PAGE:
A little question about using Cow

Hello, everyone. I'm have a little question about using Cow in my project.

Assuming that I have a function which takes a &str, and pushes the parsed result into a Vec:

struct Foo<'a> {
   bar: &'a str,
   baz: &'a str,
}

fn parse_foo<'a>(input: &'a str, results: &mut Vec<Foo<'a>>) {
   // parsing input
}

Anythings works fine. Then I tried to implement Foo with Cow<str> so that we can create a new Foo from both &str and String:

struct Foo<'a> {
   bar: Cow<'a, str>,
   baz: Cow<'a, str>,
}

fn parse_foo_from_string<'a>(input: String, results: &mut Vec<Foo<'a>>) {
    parse_foo(&input, results);
}

Apparently, the second function won't compile due to the lifetime issue. So I create a new function:

fn parse_foo_owned<'a>(input: &str, results: &mut Vec<Foo<'a>>) {
    // ...
}

This function parse_foo_owned does the exactly same thing like parse_foo, except pushing the Owned version of Foo instead of Borrowed.

And now, problem resolved. But I end up having two function which doing the almost same thing which is redundant. Is there any better way?

It's not a lifetime issue. The compiler has saved you from a use-after-free crash. This code

fn parse_foo_from_string<'a>(input: String, results: &mut Vec<Foo<'a>>) {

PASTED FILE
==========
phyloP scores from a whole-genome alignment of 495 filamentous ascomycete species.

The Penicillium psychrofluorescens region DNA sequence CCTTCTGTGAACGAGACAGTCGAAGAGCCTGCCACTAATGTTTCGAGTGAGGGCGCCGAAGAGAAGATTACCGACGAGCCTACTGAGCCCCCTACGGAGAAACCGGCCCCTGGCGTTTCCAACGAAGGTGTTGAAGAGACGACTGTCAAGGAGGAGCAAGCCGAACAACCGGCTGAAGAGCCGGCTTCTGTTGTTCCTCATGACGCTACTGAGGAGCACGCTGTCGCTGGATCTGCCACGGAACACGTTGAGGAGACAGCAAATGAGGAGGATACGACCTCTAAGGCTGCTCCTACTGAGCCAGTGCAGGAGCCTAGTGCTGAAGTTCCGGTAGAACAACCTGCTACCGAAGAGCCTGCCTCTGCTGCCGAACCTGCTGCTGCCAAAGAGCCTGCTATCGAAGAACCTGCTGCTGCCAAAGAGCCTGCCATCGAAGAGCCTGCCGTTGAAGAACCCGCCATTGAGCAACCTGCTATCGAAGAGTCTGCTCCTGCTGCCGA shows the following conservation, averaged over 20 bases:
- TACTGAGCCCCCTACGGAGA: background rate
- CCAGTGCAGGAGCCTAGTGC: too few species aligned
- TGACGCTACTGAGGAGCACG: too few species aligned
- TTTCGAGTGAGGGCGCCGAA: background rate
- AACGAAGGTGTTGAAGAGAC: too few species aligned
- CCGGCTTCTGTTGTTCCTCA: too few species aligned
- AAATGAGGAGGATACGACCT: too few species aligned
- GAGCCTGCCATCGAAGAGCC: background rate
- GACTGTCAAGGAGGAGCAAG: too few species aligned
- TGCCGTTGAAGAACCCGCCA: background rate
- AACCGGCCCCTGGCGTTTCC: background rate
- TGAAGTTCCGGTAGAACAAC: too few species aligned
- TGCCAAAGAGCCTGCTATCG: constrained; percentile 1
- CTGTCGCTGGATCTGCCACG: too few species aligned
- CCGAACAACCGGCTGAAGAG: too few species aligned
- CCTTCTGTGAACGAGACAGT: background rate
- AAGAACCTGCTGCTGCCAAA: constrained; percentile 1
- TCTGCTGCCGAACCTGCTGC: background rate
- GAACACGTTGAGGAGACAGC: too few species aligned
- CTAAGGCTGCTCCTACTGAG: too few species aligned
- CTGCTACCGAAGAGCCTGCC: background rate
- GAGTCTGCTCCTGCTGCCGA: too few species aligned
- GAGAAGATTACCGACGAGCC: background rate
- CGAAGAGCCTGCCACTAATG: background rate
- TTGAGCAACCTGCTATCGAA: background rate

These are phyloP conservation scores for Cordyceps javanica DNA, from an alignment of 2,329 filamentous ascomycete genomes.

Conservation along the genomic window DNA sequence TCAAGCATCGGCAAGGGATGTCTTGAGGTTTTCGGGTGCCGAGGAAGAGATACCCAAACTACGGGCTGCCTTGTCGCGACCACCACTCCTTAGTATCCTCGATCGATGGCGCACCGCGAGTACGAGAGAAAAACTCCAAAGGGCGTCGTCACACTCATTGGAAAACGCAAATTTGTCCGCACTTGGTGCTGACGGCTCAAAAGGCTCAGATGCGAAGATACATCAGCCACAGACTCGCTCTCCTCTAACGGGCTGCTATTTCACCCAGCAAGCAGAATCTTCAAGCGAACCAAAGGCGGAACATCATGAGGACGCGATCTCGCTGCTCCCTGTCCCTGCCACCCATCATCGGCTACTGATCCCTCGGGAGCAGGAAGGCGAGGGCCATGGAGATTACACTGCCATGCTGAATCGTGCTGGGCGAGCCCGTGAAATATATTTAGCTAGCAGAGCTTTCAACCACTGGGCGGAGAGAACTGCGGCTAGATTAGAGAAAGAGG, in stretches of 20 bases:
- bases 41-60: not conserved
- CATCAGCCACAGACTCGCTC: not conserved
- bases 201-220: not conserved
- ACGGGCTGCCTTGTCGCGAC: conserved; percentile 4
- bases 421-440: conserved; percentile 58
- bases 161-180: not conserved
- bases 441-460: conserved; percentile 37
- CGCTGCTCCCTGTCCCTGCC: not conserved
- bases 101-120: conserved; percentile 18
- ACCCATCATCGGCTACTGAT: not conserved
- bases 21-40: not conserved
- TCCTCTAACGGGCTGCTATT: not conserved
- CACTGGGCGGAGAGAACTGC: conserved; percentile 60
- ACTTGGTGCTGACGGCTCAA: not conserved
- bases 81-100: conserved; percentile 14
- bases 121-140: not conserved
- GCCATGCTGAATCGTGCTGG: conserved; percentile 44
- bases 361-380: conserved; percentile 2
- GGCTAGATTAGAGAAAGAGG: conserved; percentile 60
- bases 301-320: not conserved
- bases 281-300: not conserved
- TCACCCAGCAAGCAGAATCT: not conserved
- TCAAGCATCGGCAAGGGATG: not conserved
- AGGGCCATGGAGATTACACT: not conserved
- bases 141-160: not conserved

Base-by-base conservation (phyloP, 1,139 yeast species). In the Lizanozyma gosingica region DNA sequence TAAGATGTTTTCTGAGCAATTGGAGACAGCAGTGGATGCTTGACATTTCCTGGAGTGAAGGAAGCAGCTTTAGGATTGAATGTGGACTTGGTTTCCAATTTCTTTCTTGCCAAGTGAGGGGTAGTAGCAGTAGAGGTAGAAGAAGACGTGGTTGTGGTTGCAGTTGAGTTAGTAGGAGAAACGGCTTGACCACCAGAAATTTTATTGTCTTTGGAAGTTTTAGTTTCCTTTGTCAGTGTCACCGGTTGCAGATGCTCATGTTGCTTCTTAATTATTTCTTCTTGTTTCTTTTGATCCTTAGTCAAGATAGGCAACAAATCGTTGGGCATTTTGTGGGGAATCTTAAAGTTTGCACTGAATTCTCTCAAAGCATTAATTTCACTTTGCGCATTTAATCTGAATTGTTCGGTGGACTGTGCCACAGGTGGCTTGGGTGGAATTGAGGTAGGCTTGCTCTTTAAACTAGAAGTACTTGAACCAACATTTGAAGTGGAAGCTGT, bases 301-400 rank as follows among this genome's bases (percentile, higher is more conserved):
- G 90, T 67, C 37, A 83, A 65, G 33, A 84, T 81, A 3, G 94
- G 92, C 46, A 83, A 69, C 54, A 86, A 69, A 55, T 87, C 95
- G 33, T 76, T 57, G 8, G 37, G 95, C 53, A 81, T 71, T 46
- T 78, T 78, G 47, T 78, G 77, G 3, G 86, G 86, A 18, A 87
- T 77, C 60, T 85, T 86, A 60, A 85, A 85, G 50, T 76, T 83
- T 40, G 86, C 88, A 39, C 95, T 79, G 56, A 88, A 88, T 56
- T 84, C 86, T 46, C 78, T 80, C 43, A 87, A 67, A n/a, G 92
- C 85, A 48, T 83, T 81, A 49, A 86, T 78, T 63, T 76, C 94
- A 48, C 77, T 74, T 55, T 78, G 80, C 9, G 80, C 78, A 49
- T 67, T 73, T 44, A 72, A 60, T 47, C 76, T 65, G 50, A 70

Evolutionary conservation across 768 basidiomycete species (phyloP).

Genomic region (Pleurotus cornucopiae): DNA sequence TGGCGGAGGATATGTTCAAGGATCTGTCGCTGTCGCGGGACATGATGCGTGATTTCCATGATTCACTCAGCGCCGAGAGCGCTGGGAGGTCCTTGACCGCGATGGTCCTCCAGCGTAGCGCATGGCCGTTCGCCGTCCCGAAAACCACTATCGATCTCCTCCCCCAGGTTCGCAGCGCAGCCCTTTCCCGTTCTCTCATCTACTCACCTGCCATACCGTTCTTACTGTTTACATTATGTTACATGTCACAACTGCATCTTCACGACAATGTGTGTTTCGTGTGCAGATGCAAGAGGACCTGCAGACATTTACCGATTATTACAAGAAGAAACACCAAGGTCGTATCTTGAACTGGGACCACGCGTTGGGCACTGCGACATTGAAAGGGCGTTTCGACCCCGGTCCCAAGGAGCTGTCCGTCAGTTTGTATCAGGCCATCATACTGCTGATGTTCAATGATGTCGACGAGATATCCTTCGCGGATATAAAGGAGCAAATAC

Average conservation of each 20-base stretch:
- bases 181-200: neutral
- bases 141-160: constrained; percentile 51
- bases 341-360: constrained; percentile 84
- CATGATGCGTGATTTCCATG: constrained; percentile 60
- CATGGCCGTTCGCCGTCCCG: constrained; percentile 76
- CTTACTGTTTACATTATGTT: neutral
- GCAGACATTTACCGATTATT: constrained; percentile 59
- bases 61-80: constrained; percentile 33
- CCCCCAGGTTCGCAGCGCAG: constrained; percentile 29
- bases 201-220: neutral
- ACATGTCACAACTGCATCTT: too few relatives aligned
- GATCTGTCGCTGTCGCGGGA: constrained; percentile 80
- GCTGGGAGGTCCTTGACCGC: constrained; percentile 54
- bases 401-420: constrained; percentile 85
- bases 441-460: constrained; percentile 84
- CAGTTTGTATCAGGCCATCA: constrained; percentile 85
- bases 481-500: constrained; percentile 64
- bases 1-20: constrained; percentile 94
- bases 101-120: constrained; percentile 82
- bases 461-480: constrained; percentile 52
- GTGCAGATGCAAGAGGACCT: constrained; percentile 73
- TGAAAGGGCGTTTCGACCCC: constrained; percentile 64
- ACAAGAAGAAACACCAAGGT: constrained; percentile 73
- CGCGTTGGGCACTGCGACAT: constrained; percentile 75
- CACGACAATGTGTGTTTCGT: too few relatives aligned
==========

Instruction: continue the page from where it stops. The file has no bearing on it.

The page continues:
parse_foo(&input, results);
}

is exactly like:

fn parse_foo_from_string<'a>(input: String, results: &mut Vec<Foo<'a>>) {
    let tmp = input.as_str();
    parse_foo(tmp, results);
    drop(tmp);
    drop(input);
    // from this point any use of results causes crash
}

You have to change parse_foo<'a>(input: &'a str to take ownership of the input, e.g. parse_foo<'a>(input: Cow<'a, str>, so that it can store owned Cow, and call it with parse_foo(input.into()

2 Likes

Thinks for your replying!.

Firstly, I agreed. The parse_foo_from_string function will definitely cause use after free error. Rust is able to prevent such problems by introducing lifetime. The parse_foo requires the input to live as long as the Foo struct while input is getting dropped right before parse_foo_from_string finishes. So the compiler goes crazy. This is what I mean, "lifetime issue".

Then, taking a Cow<'a, str> instead of &str actually doesn't change nothing. You still have to check whether the input is owned or not:

fn parse<'a>(input: Cow<'a, str>, results: &mut Vec<Cow<'a, str>>) {
    match input {
        Cow::Borrowed(s) => {
            for bar in s.split(' ').filter(|s| !s.is_empty()) {
                results.push(Cow::Borrowed(bar))
            }
        }
        Cow::Owned(s) => {
            for bar in s.split(' ').filter(|s| !s.is_empty()) {
                results.push(Cow::Owned(bar.into()))
            }       
        }
    }
}

The only thing different is that we now have a long function instead of two short functions.

1 Like

You can factor out the parsing:

use std::borrow::Cow;

fn parse(input: &str) -> impl Iterator<Item=&str> {
    input.split(' ').filter(|s| !s.is_empty())
}

fn collect<'a>(input: Cow<'a, str>, results: &mut Vec<Cow<'a, str>>) {
    match input {
        Cow::Borrowed(s) => {
            results.extend(parse(s).map(Cow::Borrowed))
        }
        Cow::Owned(s) => {
            results.extend(parse(&s).map(|s| Cow::Owned(s.to_string())))       
        }
    }
}

If parsing with iterators is too tricky, you can return Vec<&str> from parse and convert it similarly.

1 Like